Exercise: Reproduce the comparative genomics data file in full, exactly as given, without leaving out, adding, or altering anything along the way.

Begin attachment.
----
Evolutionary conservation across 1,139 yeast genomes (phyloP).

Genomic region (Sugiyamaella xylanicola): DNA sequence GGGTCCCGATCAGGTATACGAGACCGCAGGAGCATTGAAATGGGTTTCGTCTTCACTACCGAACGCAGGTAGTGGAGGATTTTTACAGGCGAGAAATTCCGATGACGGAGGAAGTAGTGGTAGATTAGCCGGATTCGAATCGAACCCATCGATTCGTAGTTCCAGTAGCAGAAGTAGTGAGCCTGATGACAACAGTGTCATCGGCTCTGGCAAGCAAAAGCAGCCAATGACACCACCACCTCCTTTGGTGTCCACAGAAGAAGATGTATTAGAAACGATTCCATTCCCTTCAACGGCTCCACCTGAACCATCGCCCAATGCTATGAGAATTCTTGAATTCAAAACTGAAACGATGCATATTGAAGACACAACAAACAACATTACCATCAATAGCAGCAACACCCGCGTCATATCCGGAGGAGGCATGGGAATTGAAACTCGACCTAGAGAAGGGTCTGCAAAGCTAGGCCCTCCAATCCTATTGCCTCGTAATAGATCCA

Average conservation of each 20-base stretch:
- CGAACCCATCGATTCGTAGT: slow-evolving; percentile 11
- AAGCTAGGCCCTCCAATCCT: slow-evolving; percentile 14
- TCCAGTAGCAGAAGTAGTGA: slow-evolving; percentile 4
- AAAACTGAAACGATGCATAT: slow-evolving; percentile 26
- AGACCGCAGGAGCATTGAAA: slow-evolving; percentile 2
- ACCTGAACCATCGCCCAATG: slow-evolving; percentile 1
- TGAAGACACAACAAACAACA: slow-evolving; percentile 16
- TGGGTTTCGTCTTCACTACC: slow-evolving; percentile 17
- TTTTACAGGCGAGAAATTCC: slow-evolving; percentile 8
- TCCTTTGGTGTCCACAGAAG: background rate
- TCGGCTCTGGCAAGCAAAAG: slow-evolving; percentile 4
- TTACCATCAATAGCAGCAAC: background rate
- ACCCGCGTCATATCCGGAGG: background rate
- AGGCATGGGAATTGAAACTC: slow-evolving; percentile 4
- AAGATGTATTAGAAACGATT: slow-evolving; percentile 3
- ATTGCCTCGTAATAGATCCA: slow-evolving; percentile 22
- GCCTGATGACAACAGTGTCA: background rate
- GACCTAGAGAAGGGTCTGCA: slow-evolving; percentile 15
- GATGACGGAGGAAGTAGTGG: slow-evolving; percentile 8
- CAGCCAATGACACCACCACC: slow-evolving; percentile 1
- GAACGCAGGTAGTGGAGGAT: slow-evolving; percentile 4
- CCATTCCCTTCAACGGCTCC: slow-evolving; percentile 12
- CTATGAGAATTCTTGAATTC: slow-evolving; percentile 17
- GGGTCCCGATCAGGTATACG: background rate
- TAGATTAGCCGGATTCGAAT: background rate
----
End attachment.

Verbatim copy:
Evolutionary conservation across 1,139 yeast genomes (phyloP).

Genomic region (Sugiyamaella xylanicola): DNA sequence GGGTCCCGATCAGGTATACGAGACCGCAGGAGCATTGAAATGGGTTTCGTCTTCACTACCGAACGCAGGTAGTGGAGGATTTTTACAGGCGAGAAATTCCGATGACGGAGGAAGTAGTGGTAGATTAGCCGGATTCGAATCGAACCCATCGATTCGTAGTTCCAGTAGCAGAAGTAGTGAGCCTGATGACAACAGTGTCATCGGCTCTGGCAAGCAAAAGCAGCCAATGACACCACCACCTCCTTTGGTGTCCACAGAAGAAGATGTATTAGAAACGATTCCATTCCCTTCAACGGCTCCACCTGAACCATCGCCCAATGCTATGAGAATTCTTGAATTCAAAACTGAAACGATGCATATTGAAGACACAACAAACAACATTACCATCAATAGCAGCAACACCCGCGTCATATCCGGAGGAGGCATGGGAATTGAAACTCGACCTAGAGAAGGGTCTGCAAAGCTAGGCCCTCCAATCCTATTGCCTCGTAATAGATCCA

Average conservation of each 20-base stretch:
- CGAACCCATCGATTCGTAGT: slow-evolving; percentile 11
- AAGCTAGGCCCTCCAATCCT: slow-evolving; percentile 14
- TCCAGTAGCAGAAGTAGTGA: slow-evolving; percentile 4
- AAAACTGAAACGATGCATAT: slow-evolving; percentile 26
- AGACCGCAGGAGCATTGAAA: slow-evolving; percentile 2
- ACCTGAACCATCGCCCAATG: slow-evolving; percentile 1
- TGAAGACACAACAAACAACA: slow-evolving; percentile 16
- TGGGTTTCGTCTTCACTACC: slow-evolving; percentile 17
- TTTTACAGGCGAGAAATTCC: slow-evolving; percentile 8
- TCCTTTGGTGTCCACAGAAG: background rate
- TCGGCTCTGGCAAGCAAAAG: slow-evolving; percentile 4
- TTACCATCAATAGCAGCAAC: background rate
- ACCCGCGTCATATCCGGAGG: background rate
- AGGCATGGGAATTGAAACTC: slow-evolving; percentile 4
- AAGATGTATTAGAAACGATT: slow-evolving; percentile 3
- ATTGCCTCGTAATAGATCCA: slow-evolving; percentile 22
- GCCTGATGACAACAGTGTCA: background rate
- GACCTAGAGAAGGGTCTGCA: slow-evolving; percentile 15
- GATGACGGAGGAAGTAGTGG: slow-evolving; percentile 8
- CAGCCAATGACACCACCACC: slow-evolving; percentile 1
- GAACGCAGGTAGTGGAGGAT: slow-evolving; percentile 4
- CCATTCCCTTCAACGGCTCC: slow-evolving; percentile 12
- CTATGAGAATTCTTGAATTC: slow-evolving; percentile 17
- GGGTCCCGATCAGGTATACG: background rate
- TAGATTAGCCGGATTCGAAT: background rate